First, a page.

Motivated by the paucity of high-quality stillbirth surveillance data and the spatial analysis of such data, we describe the pattern of stillbirth events as a step toward increased understanding of risk factors which can better guide future measures to mitigate these events. A challenge in such an analysis is that some mothers experience stillbirth events from independent pregnancies within a defined study period. To account for these dependencies, we parameterize our model to include a maternal contextual effect and broaden the appeal of Bayesian Poisson point process modeling to quantify excess stillbirth risk while considering a form of a log-Gaussian Cox process. In the presence of extra unobserved spatial variation in risk, we demonstrate a pragmatic methodologic strategy to model the risk surface in relation to covariates and that there is a variance-bias trade-off associated with the use of a maternal contextual effect. We applied our strategy to the spatial distribution of stillbirth in Iowa during the years 2005–2011 using data obtained from an active, statewide public health surveillance program. We identified areas of excess risk for further investigation based on model components that captured important features of the data.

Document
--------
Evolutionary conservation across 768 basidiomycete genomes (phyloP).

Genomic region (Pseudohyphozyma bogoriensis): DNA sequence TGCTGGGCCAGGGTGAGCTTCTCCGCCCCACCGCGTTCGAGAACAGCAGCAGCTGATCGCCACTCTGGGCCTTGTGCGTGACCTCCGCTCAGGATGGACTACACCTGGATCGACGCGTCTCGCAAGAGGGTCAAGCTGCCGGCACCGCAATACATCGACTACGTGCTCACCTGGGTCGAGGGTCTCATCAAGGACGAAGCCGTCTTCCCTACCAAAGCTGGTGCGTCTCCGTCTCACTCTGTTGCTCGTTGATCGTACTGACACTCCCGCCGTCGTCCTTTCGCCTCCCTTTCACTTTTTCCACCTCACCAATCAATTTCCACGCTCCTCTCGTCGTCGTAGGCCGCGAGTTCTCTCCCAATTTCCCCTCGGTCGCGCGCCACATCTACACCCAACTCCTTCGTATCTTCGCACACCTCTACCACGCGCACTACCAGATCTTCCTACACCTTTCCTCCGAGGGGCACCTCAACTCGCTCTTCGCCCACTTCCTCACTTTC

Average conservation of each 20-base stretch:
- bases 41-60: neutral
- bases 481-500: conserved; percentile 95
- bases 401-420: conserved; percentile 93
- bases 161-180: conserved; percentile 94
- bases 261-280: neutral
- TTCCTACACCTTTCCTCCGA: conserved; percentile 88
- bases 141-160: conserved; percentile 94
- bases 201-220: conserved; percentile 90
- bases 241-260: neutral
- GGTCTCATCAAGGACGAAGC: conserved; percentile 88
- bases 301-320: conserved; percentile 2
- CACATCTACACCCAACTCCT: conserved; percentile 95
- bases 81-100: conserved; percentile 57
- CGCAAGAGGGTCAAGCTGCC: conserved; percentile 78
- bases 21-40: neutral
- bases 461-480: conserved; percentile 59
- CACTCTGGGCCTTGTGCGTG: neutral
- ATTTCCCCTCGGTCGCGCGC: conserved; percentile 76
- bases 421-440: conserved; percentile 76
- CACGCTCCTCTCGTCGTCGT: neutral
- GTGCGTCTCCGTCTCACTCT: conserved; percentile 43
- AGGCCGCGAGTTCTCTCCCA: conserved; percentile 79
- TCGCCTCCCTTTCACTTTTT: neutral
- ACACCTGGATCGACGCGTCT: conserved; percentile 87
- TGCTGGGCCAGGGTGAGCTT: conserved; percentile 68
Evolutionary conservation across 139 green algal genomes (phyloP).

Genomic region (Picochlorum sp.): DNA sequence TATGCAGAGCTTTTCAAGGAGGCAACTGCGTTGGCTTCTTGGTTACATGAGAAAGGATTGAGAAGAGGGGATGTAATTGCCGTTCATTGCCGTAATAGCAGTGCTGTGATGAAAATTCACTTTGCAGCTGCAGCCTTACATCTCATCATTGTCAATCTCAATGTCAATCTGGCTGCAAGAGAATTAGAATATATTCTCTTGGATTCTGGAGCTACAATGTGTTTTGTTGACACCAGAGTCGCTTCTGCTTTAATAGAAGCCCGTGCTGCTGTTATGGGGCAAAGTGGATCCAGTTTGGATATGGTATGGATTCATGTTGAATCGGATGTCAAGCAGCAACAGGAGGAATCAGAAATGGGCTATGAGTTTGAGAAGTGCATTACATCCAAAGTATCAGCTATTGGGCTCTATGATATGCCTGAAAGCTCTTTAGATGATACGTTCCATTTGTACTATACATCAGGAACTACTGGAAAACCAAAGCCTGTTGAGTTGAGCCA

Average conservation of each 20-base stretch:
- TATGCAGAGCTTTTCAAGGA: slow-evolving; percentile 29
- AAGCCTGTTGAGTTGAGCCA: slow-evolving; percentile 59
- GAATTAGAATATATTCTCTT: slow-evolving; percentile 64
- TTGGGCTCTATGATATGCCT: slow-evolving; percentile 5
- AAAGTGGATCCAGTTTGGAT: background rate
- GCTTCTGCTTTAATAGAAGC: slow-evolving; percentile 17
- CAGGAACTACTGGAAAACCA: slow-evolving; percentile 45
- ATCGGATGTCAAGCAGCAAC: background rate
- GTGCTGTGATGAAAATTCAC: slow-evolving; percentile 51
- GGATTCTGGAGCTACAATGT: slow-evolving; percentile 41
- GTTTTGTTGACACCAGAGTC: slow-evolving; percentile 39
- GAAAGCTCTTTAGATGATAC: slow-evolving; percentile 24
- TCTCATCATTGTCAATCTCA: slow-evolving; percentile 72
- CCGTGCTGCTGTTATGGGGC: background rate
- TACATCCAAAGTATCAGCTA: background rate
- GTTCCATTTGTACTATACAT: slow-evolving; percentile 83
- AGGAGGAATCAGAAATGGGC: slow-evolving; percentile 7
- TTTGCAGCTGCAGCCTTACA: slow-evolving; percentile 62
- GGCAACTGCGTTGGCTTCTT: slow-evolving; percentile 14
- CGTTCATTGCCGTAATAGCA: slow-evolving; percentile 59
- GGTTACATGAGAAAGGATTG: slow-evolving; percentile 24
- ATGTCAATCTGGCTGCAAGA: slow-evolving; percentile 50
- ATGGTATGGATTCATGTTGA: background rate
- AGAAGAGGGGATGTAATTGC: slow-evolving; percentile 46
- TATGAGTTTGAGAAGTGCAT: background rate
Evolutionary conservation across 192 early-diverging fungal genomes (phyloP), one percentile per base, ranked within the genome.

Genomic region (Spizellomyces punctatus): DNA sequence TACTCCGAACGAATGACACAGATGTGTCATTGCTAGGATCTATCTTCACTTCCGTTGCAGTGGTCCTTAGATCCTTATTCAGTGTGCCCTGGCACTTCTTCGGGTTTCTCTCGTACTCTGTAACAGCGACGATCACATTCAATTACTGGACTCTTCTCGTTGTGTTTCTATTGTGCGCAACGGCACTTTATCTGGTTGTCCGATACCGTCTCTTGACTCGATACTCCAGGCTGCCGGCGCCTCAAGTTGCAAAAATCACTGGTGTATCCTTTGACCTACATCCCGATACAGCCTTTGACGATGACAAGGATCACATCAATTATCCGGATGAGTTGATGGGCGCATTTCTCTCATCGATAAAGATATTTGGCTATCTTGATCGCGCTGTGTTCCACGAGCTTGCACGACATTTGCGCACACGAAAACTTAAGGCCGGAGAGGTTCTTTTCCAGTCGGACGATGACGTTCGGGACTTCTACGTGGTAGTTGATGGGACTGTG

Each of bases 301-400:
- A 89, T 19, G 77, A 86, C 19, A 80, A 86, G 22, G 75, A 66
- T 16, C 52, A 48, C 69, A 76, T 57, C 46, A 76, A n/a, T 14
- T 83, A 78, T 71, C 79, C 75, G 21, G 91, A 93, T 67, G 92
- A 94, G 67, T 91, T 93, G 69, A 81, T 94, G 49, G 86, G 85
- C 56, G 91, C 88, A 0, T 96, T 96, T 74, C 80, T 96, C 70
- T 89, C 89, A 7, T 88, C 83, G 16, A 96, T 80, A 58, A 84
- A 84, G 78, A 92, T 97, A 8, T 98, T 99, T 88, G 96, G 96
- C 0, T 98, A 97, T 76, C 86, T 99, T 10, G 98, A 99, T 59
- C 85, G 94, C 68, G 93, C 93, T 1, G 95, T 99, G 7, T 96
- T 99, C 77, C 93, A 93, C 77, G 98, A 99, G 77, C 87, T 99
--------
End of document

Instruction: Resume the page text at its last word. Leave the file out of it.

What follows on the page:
ASJC Scopus subject areas
- Geography, Planning and Development
- Earth-Surface Processes